You’re searching for a pen and in desperation you grab one off of your child’s dresser. But, when you pop the top off you’re dismayed to realize…it’s not a pen.
Would you know it if you saw it?
Vaping is still a relatively new phenomenon. That means that a lot of parents have no idea what a JUUL, Puff Bar or any other type of vape device might look like. The fact is, vape devices can disguise themselves to look like a number of different everyday items such as a key fob or a lighter. Some parents have probably looked directly at an e-cigarette and thought it was a very large flash drive. To help you out, we have a few resources on this page that show what a vape device might look like.
Why does it matter?
From the beginning, the vaping industry has worked hard to promote that vaping is safer than smoking. For individuals who are already struggling with a nicotine use disorder, that might be true. However, vaping is still too new to have scientific proof about that claim. And regardless of whether they are right, “safer” is not the same as “safe.”
The emission from an e-cigarette is not a vapor, but an aerosol full of chemicals such as formaldehyde, propylene glycol and heavy metals such as nickel, tin and lead. In addition, it also carries the addiction-developing substance nicotine. We may not have the full story about the damage being done to lungs from vaping. But, we do know that our lungs were not designed to inhale those chemicals without it having some sort of impact. Recent studies have linked vaping to users developing a “leaky gut”. This is just one of the many challenges that we do know vaping causes. (Learn about other impacts here.)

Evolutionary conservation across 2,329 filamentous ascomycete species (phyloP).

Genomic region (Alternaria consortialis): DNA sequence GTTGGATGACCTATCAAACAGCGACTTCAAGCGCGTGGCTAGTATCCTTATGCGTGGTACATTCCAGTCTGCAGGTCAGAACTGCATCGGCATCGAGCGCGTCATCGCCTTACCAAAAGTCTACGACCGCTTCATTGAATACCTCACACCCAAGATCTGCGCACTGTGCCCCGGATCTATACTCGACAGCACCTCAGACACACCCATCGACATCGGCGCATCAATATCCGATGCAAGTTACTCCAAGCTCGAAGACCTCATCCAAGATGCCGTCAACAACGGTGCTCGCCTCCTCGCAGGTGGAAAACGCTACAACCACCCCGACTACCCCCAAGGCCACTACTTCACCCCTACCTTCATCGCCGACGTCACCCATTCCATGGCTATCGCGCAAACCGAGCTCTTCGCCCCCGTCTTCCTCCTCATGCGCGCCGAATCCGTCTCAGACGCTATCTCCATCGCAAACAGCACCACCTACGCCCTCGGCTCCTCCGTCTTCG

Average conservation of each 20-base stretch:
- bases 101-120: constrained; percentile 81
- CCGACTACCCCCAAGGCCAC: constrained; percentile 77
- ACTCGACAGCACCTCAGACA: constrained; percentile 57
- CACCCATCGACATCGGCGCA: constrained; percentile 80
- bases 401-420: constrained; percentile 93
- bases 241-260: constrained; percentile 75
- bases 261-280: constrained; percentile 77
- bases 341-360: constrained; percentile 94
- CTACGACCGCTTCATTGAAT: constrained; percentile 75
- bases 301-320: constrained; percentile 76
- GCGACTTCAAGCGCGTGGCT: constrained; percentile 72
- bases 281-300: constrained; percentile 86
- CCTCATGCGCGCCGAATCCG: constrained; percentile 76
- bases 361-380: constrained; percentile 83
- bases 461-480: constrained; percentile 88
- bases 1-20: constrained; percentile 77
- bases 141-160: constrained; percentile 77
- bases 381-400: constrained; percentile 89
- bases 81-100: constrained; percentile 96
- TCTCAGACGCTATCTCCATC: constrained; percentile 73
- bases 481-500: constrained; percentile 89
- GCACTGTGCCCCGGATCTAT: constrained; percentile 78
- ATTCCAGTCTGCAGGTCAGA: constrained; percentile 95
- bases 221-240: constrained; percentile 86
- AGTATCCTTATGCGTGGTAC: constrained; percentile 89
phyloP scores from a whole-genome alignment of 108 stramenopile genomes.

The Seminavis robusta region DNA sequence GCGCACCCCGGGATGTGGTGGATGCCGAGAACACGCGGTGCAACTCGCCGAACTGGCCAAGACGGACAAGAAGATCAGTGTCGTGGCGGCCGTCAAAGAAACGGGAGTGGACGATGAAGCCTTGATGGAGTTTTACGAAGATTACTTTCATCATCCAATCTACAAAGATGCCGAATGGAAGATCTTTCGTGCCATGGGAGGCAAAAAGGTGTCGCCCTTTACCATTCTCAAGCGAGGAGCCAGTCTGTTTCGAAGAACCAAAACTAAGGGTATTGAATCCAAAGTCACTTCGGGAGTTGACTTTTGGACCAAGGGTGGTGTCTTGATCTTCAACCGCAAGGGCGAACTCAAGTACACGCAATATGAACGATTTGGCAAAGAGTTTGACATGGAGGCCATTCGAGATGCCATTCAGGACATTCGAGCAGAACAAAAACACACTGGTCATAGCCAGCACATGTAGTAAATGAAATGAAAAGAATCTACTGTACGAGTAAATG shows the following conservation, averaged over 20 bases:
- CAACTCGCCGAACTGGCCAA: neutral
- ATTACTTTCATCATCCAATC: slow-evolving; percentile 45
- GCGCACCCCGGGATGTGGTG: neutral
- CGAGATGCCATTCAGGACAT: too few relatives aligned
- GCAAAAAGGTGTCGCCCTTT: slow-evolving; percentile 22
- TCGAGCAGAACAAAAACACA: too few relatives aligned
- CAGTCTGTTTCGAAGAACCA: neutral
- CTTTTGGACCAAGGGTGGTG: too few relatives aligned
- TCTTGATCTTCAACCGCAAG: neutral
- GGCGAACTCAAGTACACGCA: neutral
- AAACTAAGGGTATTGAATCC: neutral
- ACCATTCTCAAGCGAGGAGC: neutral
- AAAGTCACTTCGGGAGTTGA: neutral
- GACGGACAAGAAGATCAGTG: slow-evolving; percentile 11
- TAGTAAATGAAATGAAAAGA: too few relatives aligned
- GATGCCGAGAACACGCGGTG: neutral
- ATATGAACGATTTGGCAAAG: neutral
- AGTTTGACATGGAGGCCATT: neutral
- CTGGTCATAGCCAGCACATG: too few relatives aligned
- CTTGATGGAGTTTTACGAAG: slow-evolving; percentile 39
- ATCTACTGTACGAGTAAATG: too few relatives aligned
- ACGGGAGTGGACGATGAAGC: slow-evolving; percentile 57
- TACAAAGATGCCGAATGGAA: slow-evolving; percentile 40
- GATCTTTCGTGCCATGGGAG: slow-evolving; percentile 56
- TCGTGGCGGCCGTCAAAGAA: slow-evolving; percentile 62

Your child might argue that there are nicotine-free vapes available. But, when these were tested, many were found to actually contain nicotine. Most recently, Puff Bar came out with flavored vapes that contain “tobacco free” nicotine—a move that seems to have been made to deliberately sidestep the FDA and market to our children online.
What do you do?
Talk to your kids about vaping (and other forms of drugs and alcohol) early and often. If they aren’t vaping, do some research together to learn more. (Be very careful to mind the sites you are going to. Vaping companies have created many sites filled with articles that attempt to counter the scientific evidence that speaks to the danger of vaping.)
If they are already vaping, it’s more important to talk to them to understand “why” rather than giving them a lecture or grounding them for life (even if that is tempting). Most teens vape because they are stressed or because feel pressured to do so. Helping them to develop tools to cope with their challenges will do far more than punishing them.
1 Source: What’s in an E-Cigarette? https://www.lung.org/quit-smoking/e-cigarettes-vaping/whats-in-an-e-cigarette